Leistikow: Spencer Petras talks Manning Academy influence, Iowa football optimism
IOWA CITY — Spencer Petras, Iowa’s fifth-year senior quarterback, smiled Tuesday about two prominent college programs from his home state of California joining the Big Ten Conference.
Absolutely, the analytical signal-caller said, it was good for the Big Ten and good for California that USC and UCLA are coming aboard in 2024 — one year after Petras’ max eligibility would expire. But he also chuckled as he envisioned one of those teams coming to Champaign, Illinois, on a blustery late-November afternoon.
“Yeah, 40 mile-an-hour winds, can’t feel your hands,” he said. “Ball is soaking wet.”
In contrast, Los Angeles' weather is close to ideal year-round.
“The best part is if you’re a Big Ten West team, you’ve got to pray for a couple of road games in L.A. in November,” Petras said. “You can’t ask for (anything) better; because they don’t have any fans. It’s not like it’s going to be too loud or a tough environment.”
(Remember, Petras is a northern California guy — a San Francisco Giants fan from San Rafael. We’re talking about SoCal programs here, one of which Iowa drubbed, 49-24, in the 2019 Holiday Bowl.)
“That’s rude. They have fans,” he said, playfully chastising himself for his humorous dig. “But it’s not the same as it is here. And 60- or 70-degree weather (for Iowa players) in November would be pretty cool.”
That small exchange reveals a window into Petras’ loose mentality as he prepares for a pressure-packed Hawkeye football season ahead.
Petras appears as comfortable as he’s ever been as the Hawkeyes’ No. 1 quarterback. Yes, he’s still No. 1 after spring ball and will be No. 1 when fall camp opens on Aug. 3. That's coming fast, just three weeks away.
And he sounds confident.
Petras certainly got a mental boost from a recent invitation to the prestigious Manning Passing Academy, where he not only rubbed shoulders and enjoyed fancy dinners with Super Bowl-winning legends but went viral on Twitter. A video post showed Petras launching a practice pass that traveled a good 70 yards in the air and landed perfectly in his receiver’s hands in the opposite end zone.
During the four-day camp in late June, Eli and Peyton Manning offered coaching points. Peyton made sure to itemize his Iowa connections with the Indianapolis Colts, such as Tom Moore, Jim Caldwell, Dallas Clark and Bob Sanders. Archie Manning informed Petras that he once played for Hayden Fry in the Hula Bowl. Petras logged “five or six pages” of notes and picked the Mannings’ brains.
“(Purdue quarterback) Aidan O’Connell and I were hanging out one night at dinner, and we were talking about a certain team in the Big Ten, their defense,” Petras said. “And we called Eli over, and it was great. We asked him questions whenever we’d get a chance. At the same time, you try not to bother them.
“Yeah, it was cool.”
Sure, Petras understands that even when he does something impressive or positive, a portion of the Iowa fan base rolls its eyes. He knows that until the Hawkeyes prove themselves consistently as an offense — they ranked 121st out of 130 FBS teams a year ago — he will have plenty of detractors.
In that sense, he and offensive coordinator Brian Ferentz are tied at the hip going into the 2022 season. It seems that both Petras and Ferentz are not only under scrutiny this fall, they have been given votes of confidence by 24th-year head coach Kirk Ferentz. Petras doesn’t seem to be in any jeopardy of losing his No. 1 job to challengers Alex Padilla or Joe Labas, and Brian Ferentz added the responsibility of quarterbacks coach to his offseason duties after Ken O’Keefe stepped away … even though he’s never played or coached the position.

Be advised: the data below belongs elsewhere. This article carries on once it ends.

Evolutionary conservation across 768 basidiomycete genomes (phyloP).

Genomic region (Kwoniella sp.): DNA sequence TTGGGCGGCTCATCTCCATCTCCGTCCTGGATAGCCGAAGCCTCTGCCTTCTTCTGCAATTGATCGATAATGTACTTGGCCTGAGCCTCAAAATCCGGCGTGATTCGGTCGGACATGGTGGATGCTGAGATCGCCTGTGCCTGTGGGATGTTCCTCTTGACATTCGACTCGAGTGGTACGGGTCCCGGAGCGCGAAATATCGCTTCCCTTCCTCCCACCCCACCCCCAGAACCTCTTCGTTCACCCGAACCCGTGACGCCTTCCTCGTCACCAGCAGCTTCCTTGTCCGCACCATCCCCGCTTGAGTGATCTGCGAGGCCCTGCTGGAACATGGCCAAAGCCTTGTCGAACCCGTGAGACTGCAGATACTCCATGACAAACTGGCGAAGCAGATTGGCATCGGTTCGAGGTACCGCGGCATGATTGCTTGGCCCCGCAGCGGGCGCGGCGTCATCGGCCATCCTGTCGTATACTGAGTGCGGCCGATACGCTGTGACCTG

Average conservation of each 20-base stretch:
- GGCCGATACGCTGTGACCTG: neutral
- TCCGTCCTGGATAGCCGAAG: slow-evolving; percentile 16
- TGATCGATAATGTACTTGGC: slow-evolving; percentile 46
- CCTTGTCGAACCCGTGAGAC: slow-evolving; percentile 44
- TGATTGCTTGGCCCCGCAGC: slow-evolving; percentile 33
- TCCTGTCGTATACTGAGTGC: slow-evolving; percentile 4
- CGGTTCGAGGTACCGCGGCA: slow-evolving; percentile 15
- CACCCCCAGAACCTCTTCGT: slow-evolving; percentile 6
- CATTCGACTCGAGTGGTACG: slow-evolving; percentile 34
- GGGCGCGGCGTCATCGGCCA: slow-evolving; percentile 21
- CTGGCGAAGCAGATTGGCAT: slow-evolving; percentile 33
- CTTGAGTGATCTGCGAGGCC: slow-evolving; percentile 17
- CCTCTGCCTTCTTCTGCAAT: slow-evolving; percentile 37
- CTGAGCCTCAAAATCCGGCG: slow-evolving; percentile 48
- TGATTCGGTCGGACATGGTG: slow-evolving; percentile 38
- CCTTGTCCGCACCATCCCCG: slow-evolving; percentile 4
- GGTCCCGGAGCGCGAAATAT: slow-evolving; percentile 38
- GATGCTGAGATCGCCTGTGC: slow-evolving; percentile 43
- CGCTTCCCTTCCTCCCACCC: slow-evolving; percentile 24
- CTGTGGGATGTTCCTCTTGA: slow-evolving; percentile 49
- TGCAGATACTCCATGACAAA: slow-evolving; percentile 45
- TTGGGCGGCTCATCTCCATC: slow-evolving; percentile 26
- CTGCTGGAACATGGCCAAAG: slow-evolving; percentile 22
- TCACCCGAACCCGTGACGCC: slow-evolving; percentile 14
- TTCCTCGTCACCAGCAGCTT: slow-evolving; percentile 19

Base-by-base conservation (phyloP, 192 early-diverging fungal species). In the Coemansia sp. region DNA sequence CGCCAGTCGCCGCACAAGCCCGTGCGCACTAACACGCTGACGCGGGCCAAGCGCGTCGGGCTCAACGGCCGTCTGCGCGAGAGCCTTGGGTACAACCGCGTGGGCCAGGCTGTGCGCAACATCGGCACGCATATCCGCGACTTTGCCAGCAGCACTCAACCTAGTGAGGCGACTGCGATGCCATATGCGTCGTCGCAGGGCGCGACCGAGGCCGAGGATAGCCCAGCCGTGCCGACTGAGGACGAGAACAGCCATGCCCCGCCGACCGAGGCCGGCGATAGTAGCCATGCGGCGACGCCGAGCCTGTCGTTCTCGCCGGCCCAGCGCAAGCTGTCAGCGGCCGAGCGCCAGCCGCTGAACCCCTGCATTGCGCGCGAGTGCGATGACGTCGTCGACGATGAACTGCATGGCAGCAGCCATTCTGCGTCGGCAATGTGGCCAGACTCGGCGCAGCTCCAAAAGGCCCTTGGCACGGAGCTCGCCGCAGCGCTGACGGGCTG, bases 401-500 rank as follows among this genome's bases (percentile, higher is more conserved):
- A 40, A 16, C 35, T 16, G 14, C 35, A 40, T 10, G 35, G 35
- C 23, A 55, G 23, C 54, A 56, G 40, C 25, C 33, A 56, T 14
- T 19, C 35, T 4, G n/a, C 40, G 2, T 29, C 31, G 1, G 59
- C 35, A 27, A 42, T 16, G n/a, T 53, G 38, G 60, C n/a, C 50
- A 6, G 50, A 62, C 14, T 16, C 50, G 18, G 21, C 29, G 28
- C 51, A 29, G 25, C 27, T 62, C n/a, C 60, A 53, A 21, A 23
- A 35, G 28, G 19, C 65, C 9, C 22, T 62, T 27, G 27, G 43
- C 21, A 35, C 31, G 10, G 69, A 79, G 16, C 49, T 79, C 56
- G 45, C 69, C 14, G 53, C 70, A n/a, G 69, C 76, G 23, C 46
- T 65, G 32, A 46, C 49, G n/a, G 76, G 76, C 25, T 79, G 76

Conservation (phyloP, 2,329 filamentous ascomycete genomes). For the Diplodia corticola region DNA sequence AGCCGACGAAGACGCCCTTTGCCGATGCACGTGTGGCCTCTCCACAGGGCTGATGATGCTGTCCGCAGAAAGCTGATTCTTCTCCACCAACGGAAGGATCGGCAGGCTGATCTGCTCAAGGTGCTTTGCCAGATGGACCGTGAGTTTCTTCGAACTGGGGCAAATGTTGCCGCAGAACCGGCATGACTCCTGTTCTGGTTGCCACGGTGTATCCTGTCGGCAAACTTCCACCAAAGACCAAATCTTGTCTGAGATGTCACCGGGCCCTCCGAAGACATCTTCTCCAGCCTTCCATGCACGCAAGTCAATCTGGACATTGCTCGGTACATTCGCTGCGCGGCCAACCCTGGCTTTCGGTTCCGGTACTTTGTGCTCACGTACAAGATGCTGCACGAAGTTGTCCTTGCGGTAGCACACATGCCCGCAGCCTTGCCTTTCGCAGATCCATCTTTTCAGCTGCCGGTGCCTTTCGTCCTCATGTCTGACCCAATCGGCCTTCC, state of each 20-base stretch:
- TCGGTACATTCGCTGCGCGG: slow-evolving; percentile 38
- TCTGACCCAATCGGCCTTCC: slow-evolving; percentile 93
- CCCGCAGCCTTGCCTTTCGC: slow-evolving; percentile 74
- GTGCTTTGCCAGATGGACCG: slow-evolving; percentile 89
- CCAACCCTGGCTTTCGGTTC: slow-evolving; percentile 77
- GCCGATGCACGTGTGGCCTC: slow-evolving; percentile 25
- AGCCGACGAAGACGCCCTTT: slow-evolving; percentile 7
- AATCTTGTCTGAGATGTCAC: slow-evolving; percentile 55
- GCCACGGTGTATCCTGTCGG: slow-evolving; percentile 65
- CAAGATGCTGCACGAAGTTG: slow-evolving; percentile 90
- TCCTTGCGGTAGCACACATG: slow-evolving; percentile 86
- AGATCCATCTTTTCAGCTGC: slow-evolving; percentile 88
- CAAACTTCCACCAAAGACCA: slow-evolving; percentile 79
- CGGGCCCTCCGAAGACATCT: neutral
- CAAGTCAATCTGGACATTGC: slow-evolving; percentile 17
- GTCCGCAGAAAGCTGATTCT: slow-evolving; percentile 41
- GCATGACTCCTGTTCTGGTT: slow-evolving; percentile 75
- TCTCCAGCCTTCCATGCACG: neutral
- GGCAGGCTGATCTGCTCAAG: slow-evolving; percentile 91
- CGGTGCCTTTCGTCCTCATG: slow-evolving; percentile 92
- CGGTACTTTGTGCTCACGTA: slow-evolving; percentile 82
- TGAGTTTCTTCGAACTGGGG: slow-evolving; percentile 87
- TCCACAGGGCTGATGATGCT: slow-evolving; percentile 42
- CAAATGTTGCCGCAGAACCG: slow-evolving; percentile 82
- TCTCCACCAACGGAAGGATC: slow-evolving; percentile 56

If you know what to look for, it’s clear that Petras has even picked up some of his offensive coordinator’s phrasings and mannerisms. They’ve been working diligently for the upcoming season ahead. Petras also logged more time working with his private coach in New Jersey, Tony Racioppi.
“We’re always trying to make our plays as schematically sound as they can be. The thing I love the most is we’re a lot more detailed now,” Petras said. “I don’t want to give away too much, but we’re very detailed now. I feel like I have a very good plan for every play, and that excites me as an analytical guy, as a guy that can identify coverage really fast.
“Brian’s been working his ass off, trying to detail everything. I’m really happy with how it looks right now. The real test will be training camp and getting a feel for it all. Getting the reps that I need. Obviously, I need to go do it in season.”
Of course, the success of Iowa’s 2022 season is not completely riding on the throwing ability of Petras or the play-calling/design of Brian Ferentz. There will be challenges as a young offensive line (perhaps with four sophomore starters) tries to jell. A thinned-out group of receivers (with the departures of Tyrone Tracy Jr. and Charlie Jones to Purdue) doesn’t help.
But from the sounds of it, Petras — in his first media interviews since a bullish session in late March — heads into his most important season yet in a good place physically and mentally. Even the most skeptical Iowa fans should be encouraged b that.
“I was really happy with spring ball. I felt like I was more decisive than I’ve ever been. I felt good about how I threw the ball,” Petras said. “Some of the changes we’ve made, I feel really good about. I’m excited to see how it carries over to camp.”
Hawkeyes columnist Chad Leistikow has covered sports for 27 years with The Des Moines Register, USA TODAY and Iowa City Press-Citizen. Follow @ChadLeistikow on Twitter.